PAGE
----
Recommendation: Like the typical mayonnaise it goes great with sandwiches, but where it beats your typical Miracle Whip is when blended with other ingredients like sriracha for sushi (that’s where that spicy sauce comes from), blending it with soy sauce to use as a dipping sauce for artichokes (I just gave away a family recipe), and it is used on a ton of Japanese foods from okonomiyaki to takokyaki.
5. Shichimi Togarashi
This is as spicy as it gets for Japanese people.
Brand: House / S&B
Description: seven-flavor chili pepper which consists of coarsely ground red chili pepper (the main ingredient), ground sanshō, roasted orange peel, black sesame seed, white sesame seed, hemp seed (does this ingredient causing tunnel vision where this is all you see?), ground ginger, nori or aonori (seaweed), and poppy-seed.
Recommendation: I was big on this topping as a kid on udon and gyudon where it seemed like that hole in the bottle just wasn’t big enough. Nowadays, I very rarely use it although I may still be tempted to want to use it on gyudon.
That tingle on your tongue is not paresthesia of the tongue due to damage to your nervous system, it is sansho, Sichuan peppercorn’s homie.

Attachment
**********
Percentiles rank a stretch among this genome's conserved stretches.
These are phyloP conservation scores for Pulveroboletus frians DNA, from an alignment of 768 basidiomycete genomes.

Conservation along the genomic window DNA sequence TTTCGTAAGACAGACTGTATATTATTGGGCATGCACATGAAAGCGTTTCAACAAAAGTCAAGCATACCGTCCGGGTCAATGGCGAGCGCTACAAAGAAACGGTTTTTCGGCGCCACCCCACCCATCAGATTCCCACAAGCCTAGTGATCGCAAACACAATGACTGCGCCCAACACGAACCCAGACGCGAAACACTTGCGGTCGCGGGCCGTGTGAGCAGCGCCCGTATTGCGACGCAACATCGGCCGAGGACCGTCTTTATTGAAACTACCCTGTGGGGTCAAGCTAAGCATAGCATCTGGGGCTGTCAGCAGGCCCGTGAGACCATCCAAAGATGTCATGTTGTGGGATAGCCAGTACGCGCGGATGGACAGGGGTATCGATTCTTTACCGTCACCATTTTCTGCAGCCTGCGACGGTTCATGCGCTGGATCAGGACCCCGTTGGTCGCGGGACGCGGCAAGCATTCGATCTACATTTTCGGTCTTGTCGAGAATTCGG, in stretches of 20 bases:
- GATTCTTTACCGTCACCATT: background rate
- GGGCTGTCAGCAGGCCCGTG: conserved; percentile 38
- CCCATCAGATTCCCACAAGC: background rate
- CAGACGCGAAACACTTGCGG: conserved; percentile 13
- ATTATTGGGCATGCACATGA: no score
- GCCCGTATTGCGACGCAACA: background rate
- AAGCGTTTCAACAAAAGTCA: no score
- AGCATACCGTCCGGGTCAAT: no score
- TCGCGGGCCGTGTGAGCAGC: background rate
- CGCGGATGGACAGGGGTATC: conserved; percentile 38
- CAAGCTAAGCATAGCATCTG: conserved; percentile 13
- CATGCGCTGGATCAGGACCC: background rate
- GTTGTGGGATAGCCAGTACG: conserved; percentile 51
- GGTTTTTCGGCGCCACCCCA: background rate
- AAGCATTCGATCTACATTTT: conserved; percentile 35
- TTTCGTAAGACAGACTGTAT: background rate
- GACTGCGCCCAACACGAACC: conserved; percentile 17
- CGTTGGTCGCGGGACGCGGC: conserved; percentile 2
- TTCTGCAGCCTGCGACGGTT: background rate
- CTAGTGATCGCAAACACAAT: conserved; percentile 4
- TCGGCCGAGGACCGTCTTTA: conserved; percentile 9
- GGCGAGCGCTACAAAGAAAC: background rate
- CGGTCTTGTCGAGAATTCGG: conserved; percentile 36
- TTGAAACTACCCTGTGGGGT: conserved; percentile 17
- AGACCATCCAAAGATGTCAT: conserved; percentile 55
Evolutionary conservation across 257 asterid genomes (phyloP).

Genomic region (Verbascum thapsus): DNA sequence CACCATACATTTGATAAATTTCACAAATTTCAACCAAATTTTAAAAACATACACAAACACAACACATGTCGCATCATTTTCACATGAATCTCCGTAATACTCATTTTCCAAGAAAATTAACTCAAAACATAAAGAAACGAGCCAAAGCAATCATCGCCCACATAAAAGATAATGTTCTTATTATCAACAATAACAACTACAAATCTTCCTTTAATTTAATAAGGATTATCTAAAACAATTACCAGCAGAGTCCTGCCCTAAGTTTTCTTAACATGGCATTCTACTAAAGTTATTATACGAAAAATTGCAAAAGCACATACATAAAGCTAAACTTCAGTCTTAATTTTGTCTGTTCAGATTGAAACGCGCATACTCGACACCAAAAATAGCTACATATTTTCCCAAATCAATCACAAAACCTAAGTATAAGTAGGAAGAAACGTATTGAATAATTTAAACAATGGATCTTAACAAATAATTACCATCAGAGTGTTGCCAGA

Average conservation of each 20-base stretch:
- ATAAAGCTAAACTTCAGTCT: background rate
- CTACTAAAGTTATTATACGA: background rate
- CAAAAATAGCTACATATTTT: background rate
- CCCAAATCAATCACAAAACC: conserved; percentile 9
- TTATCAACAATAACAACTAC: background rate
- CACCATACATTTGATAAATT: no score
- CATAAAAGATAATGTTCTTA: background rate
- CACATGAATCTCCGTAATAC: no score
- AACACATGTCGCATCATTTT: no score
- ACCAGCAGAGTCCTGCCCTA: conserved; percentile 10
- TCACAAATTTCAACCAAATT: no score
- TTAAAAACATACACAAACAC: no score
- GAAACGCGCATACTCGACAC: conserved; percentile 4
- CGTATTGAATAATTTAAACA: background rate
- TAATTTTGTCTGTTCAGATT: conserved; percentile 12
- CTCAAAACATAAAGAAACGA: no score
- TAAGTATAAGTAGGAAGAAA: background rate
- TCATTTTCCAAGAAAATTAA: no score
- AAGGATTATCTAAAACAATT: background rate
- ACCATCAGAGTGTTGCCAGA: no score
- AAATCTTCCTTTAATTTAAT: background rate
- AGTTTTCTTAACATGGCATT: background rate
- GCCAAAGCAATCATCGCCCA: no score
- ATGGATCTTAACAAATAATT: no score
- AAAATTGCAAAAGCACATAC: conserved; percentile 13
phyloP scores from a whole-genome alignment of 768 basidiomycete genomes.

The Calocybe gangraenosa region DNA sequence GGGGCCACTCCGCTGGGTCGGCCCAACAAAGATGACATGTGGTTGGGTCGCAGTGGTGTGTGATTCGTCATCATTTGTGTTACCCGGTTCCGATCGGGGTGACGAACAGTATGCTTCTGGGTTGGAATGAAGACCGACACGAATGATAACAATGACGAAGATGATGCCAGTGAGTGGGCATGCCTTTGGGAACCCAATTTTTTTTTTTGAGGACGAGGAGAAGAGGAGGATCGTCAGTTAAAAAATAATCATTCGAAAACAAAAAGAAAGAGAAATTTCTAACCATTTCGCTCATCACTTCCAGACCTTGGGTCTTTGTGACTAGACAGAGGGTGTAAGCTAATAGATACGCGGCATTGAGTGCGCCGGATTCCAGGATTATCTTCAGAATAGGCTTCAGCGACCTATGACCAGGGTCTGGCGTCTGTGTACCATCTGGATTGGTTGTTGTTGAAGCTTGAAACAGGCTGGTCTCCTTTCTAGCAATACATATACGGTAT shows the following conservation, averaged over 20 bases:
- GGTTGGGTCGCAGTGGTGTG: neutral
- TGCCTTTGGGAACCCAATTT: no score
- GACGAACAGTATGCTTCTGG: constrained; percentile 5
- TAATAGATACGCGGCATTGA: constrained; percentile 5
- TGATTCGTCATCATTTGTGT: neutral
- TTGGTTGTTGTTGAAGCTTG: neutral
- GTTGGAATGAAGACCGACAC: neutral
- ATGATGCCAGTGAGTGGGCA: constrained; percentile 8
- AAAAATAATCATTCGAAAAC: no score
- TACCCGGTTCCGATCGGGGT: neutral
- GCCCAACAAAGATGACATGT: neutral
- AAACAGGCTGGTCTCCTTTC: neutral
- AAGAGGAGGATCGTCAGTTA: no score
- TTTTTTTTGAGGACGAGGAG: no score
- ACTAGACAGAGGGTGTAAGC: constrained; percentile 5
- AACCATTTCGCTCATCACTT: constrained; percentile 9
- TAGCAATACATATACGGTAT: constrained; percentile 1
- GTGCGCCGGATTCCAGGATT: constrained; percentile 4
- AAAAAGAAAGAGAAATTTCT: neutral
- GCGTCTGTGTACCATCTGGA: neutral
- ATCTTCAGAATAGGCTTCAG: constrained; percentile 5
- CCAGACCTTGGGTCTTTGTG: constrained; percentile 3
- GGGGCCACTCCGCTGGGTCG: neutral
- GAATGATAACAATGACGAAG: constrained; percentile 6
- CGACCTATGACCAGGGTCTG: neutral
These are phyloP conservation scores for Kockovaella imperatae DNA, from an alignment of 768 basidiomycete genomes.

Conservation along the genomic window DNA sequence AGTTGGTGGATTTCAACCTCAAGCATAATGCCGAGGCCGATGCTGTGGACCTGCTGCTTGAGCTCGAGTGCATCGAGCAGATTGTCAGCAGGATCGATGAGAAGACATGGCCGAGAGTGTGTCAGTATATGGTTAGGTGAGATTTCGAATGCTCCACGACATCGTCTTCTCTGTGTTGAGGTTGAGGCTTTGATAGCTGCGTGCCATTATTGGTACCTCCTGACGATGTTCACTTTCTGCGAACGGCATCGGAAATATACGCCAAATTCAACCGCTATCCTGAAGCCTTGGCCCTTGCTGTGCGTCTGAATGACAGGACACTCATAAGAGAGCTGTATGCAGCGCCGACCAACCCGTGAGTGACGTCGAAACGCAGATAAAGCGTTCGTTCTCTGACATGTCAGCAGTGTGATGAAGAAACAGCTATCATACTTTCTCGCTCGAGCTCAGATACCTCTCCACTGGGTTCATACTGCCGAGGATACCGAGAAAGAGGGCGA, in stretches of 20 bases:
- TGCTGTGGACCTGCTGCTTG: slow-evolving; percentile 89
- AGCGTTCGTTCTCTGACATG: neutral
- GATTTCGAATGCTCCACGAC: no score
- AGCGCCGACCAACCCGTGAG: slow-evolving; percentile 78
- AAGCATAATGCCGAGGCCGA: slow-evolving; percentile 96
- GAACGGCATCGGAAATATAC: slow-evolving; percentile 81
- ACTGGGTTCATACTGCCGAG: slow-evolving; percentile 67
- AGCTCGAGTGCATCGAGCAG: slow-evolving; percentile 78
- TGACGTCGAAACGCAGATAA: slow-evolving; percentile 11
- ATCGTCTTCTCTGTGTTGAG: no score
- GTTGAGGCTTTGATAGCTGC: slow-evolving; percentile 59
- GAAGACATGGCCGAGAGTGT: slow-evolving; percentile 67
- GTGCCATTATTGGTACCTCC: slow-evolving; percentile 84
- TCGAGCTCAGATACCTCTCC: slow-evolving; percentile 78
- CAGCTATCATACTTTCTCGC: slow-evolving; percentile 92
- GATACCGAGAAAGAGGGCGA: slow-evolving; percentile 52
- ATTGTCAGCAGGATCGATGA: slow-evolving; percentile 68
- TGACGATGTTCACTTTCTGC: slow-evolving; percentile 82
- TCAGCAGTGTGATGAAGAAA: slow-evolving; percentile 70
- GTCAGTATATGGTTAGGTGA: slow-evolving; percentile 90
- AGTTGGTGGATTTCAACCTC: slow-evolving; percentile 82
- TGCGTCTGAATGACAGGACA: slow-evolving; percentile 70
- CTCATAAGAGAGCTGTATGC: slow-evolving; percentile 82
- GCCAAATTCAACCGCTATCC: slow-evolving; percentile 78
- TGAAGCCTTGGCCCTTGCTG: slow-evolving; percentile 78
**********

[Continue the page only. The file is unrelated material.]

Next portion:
Description: This is one of those ingredients where you’re like WTF did I just eat because it’ll give you tingling sensation on your tongue.
Recommendation: I have had it with kabayaki which it is perfect on with the sweet and the contrasting makes the food “addictive” to me. The only foods I like it on are yakitori: chicken and pork, especially pork belly.
7. Soy Sauce
Yea, I have soy sauce here because even if you do have it, you probably do not have all the varieties that are available (the ones listed barely scratch the surface).
Type: Usukuchi Soy Sauce (light)
Brand: by Yamasa (I also like the Kikkoman product)
Great for cooking
Description: usukuchi is typically mistaken for being low-sodium soy sauce, but it is actually a lighter colored soy sauce that would be more on the saltier side.
Recommendation: any lighter dish such as a one pot cooking (nabe) or stew where you want the light dashi/broth to stay light like a sansai (moutain vegetable) rice dish (get the recipe on JustOneCookbook.com).
Type: Soy Sauce (general use soy sauce)
Description: you should know this one, it’s everywhere.